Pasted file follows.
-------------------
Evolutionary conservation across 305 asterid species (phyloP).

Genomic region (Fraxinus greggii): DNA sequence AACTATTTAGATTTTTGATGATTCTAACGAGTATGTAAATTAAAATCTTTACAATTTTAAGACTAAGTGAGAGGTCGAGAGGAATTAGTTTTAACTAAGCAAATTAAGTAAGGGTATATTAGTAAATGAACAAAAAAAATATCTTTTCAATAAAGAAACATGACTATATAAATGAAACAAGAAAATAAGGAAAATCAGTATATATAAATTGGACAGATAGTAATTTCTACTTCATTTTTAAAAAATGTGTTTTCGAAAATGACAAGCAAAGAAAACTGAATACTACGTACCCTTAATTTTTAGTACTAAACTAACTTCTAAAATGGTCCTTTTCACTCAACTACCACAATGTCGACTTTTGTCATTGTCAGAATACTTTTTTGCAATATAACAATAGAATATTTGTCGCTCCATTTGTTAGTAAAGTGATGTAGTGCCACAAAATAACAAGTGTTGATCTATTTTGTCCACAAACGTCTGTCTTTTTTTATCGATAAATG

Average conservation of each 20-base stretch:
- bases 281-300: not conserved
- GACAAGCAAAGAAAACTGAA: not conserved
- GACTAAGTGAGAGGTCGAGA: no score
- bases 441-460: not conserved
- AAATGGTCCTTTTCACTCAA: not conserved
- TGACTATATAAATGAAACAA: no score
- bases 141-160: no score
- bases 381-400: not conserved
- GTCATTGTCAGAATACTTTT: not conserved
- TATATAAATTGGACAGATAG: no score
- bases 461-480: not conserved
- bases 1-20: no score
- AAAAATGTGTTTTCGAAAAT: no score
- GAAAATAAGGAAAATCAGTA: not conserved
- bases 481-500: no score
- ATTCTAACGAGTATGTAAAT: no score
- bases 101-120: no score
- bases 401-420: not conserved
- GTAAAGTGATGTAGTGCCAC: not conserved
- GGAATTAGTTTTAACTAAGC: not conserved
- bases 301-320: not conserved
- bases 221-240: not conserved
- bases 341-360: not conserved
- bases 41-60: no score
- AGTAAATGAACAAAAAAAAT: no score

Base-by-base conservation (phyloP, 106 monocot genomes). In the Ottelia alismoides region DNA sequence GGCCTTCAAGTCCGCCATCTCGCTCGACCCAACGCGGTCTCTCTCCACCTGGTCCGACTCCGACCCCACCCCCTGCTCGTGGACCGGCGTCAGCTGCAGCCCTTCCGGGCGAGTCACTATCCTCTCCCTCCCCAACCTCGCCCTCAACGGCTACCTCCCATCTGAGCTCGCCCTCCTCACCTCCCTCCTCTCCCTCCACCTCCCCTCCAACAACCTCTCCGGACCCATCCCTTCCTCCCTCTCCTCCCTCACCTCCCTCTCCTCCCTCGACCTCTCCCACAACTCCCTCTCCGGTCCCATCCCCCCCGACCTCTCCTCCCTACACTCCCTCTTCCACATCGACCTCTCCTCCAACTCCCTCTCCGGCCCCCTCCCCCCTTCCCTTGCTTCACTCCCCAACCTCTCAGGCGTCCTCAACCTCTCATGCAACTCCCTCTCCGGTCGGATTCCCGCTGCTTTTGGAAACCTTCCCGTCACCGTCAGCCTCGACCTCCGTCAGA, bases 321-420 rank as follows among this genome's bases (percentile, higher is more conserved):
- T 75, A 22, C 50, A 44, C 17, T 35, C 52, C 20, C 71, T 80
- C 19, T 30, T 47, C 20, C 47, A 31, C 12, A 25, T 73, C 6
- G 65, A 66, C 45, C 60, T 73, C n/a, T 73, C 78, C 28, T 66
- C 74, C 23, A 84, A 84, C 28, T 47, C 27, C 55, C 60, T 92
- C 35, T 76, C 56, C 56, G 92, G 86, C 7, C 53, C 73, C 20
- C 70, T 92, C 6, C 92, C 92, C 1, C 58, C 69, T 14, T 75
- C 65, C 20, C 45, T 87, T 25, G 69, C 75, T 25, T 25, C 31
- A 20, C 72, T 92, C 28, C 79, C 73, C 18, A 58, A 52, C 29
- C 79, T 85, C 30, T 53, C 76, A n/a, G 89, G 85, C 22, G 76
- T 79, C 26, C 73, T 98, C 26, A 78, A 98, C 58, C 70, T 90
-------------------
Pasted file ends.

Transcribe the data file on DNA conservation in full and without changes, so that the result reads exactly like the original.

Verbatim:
Evolutionary conservation across 305 asterid species (phyloP).

Genomic region (Fraxinus greggii): DNA sequence AACTATTTAGATTTTTGATGATTCTAACGAGTATGTAAATTAAAATCTTTACAATTTTAAGACTAAGTGAGAGGTCGAGAGGAATTAGTTTTAACTAAGCAAATTAAGTAAGGGTATATTAGTAAATGAACAAAAAAAATATCTTTTCAATAAAGAAACATGACTATATAAATGAAACAAGAAAATAAGGAAAATCAGTATATATAAATTGGACAGATAGTAATTTCTACTTCATTTTTAAAAAATGTGTTTTCGAAAATGACAAGCAAAGAAAACTGAATACTACGTACCCTTAATTTTTAGTACTAAACTAACTTCTAAAATGGTCCTTTTCACTCAACTACCACAATGTCGACTTTTGTCATTGTCAGAATACTTTTTTGCAATATAACAATAGAATATTTGTCGCTCCATTTGTTAGTAAAGTGATGTAGTGCCACAAAATAACAAGTGTTGATCTATTTTGTCCACAAACGTCTGTCTTTTTTTATCGATAAATG

Average conservation of each 20-base stretch:
- bases 281-300: not conserved
- GACAAGCAAAGAAAACTGAA: not conserved
- GACTAAGTGAGAGGTCGAGA: no score
- bases 441-460: not conserved
- AAATGGTCCTTTTCACTCAA: not conserved
- TGACTATATAAATGAAACAA: no score
- bases 141-160: no score
- bases 381-400: not conserved
- GTCATTGTCAGAATACTTTT: not conserved
- TATATAAATTGGACAGATAG: no score
- bases 461-480: not conserved
- bases 1-20: no score
- AAAAATGTGTTTTCGAAAAT: no score
- GAAAATAAGGAAAATCAGTA: not conserved
- bases 481-500: no score
- ATTCTAACGAGTATGTAAAT: no score
- bases 101-120: no score
- bases 401-420: not conserved
- GTAAAGTGATGTAGTGCCAC: not conserved
- GGAATTAGTTTTAACTAAGC: not conserved
- bases 301-320: not conserved
- bases 221-240: not conserved
- bases 341-360: not conserved
- bases 41-60: no score
- AGTAAATGAACAAAAAAAAT: no score

Base-by-base conservation (phyloP, 106 monocot genomes). In the Ottelia alismoides region DNA sequence GGCCTTCAAGTCCGCCATCTCGCTCGACCCAACGCGGTCTCTCTCCACCTGGTCCGACTCCGACCCCACCCCCTGCTCGTGGACCGGCGTCAGCTGCAGCCCTTCCGGGCGAGTCACTATCCTCTCCCTCCCCAACCTCGCCCTCAACGGCTACCTCCCATCTGAGCTCGCCCTCCTCACCTCCCTCCTCTCCCTCCACCTCCCCTCCAACAACCTCTCCGGACCCATCCCTTCCTCCCTCTCCTCCCTCACCTCCCTCTCCTCCCTCGACCTCTCCCACAACTCCCTCTCCGGTCCCATCCCCCCCGACCTCTCCTCCCTACACTCCCTCTTCCACATCGACCTCTCCTCCAACTCCCTCTCCGGCCCCCTCCCCCCTTCCCTTGCTTCACTCCCCAACCTCTCAGGCGTCCTCAACCTCTCATGCAACTCCCTCTCCGGTCGGATTCCCGCTGCTTTTGGAAACCTTCCCGTCACCGTCAGCCTCGACCTCCGTCAGA, bases 321-420 rank as follows among this genome's bases (percentile, higher is more conserved):
- T 75, A 22, C 50, A 44, C 17, T 35, C 52, C 20, C 71, T 80
- C 19, T 30, T 47, C 20, C 47, A 31, C 12, A 25, T 73, C 6
- G 65, A 66, C 45, C 60, T 73, C n/a, T 73, C 78, C 28, T 66
- C 74, C 23, A 84, A 84, C 28, T 47, C 27, C 55, C 60, T 92
- C 35, T 76, C 56, C 56, G 92, G 86, C 7, C 53, C 73, C 20
- C 70, T 92, C 6, C 92, C 92, C 1, C 58, C 69, T 14, T 75
- C 65, C 20, C 45, T 87, T 25, G 69, C 75, T 25, T 25, C 31
- A 20, C 72, T 92, C 28, C 79, C 73, C 18, A 58, A 52, C 29
- C 79, T 85, C 30, T 53, C 76, A n/a, G 89, G 85, C 22, G 76
- T 79, C 26, C 73, T 98, C 26, A 78, A 98, C 58, C 70, T 90